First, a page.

Jeremy is a photographer and field biologist who has worked in association with Fauna & Flora International since 1995. He specialises in camera trapping rare and cryptic animals in the rainforests of Southeast Asia.
“I am concerned for your and Jakob’s safety,” said Zin from Myanmar’s Forest Department. “We are not sure about the situation with the KNU. We haven’t even been that far up the Tanintharyi ourselves – no outsiders have since independence.”
The KNU he referred to is the Karen National Union, a rebel group representing independence for a Karen state in southern Myanmar. I considered Zin’s fears as more official concern than worry over a legitimate danger – none of the various rebel groups in Myanmar are known for kidnapping foreigners. But they were also based on an ignorance of what the situation in this area actually was. The independence he referred to was Myanmar’s independence from British rule, and our little expedition was the first of its kind to venture into this part of the country for over sixty years.
Tanintharyi river with sand collectors at Tagu. Credit: Jeremy Holden/FFI
As Myanmar emerges from its dark past and establishes itself as a modern nation, the government has decided that a proper protected area network must be created. Our visit to the remote forested areas of Tanintharyi was part of a Fauna & Flora International (FFI) initiative to help with this process by assessing the biological value of the area and determining how best to protect it. Our group would split into two teams: a forest survey team to assess the biodiversity, and a village team to interview local communities and map forest use.
Monk and Asiatic black bear. Credit: Jeremy Holden/FFI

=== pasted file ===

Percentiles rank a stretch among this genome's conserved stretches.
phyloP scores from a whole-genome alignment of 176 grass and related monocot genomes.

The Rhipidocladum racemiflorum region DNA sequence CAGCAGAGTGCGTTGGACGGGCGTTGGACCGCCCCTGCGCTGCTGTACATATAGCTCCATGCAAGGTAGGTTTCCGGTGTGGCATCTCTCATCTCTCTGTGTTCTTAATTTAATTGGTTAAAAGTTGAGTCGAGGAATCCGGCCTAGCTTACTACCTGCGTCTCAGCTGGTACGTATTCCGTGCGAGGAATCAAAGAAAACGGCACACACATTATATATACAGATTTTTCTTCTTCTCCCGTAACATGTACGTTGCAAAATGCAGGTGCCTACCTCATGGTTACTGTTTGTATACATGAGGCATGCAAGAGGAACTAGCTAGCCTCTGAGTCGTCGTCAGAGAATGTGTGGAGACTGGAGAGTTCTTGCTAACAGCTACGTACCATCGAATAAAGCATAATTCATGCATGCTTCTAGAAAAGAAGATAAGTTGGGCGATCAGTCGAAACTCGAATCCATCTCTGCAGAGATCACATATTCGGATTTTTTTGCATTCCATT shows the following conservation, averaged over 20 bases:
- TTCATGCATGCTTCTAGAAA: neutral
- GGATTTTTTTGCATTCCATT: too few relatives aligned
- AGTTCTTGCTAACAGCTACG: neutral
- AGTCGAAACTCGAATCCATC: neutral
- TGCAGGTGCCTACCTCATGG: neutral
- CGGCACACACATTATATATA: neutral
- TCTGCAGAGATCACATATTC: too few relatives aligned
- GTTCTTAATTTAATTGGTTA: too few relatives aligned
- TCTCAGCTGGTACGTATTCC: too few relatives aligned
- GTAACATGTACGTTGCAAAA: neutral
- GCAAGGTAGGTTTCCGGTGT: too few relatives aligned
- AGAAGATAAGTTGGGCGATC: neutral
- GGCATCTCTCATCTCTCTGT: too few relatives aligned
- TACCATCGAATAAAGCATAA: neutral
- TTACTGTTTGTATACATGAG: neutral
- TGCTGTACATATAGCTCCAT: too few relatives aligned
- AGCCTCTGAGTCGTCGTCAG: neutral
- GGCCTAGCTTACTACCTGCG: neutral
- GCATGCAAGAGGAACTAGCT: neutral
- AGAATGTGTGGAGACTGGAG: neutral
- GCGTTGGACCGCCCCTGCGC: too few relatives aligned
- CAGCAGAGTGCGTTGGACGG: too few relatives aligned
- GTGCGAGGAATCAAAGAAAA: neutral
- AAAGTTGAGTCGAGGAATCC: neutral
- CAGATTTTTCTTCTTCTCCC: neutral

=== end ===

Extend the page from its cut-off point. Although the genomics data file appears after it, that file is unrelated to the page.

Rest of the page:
Eight hours on an open boat from Myiek on the west coast brought us to Tanintharyi township. Another four hours and we arrive at the small riverside settlement of Tagu. As with many forest-edge communities there is an abundance of wild pets. We discover various forlorn primates chained or caged: pig-tailed macaques, a white-handed gibbon, and a huge stump-tailed macaque whose fur is matted and greasy with its own excrement. A pitiful sight, but a useful one for Jakob from the German Primate Centre …who is here to collect primate faeces as part of a PhD study.
In a local monastery we find both sun and Asian black bear chained up beneath the monks sleeping quarters. In a paddock outside a muddy sambar deer is tethered, its antlers sawn down to flat stumps after it seriously gored one of the monks. The same monk shows us his scars; then gives us a show with the black bear, which gets boisterous. He treats it more like a naughty child than a potentially dangerous wild animal, and I wonder how long it will be before the sambar incident is repeated.
A monk with bears in the Tanintharyi. Credit: Jeremy Holden/FFI
After another day’s travel by boat in the baking sun we spend the night on the riverbank, sleeping in a hut on a bed of areca nuts. In the morning we leave for the forest after gathering a guide and twenty porters from the nearby village. This is lowland forest, the most uncomfortable kind. It is hot and wet, full of leeches and thorns and low tangled vines that impede our way. At 6 ft 7 Jakob has it worse than me. His extra height causes him to disturb a wasp’s nest that the short Burmese passed under. I hear ‘Vespa’ followed by Germanic cursing as Jakob flees the angry wasps.
Areca nut harvesting along Tanintharyi. Credit: Jeremy Holden/FFI
After an hour’s walk I am ecstatic to find elephant footprints. The presence of large mammals will prove this area is a suitable candidate for protected status. Elephants are one of the key species we hope to find, along with Malay tapir, a huge forest bovid known as gaur, plus leopard, or even tiger. My excitement is short-lived after I learn that a domestic elephant had made the tracks. The guide explains we might have to walk three days before we see evidence of wild elephants.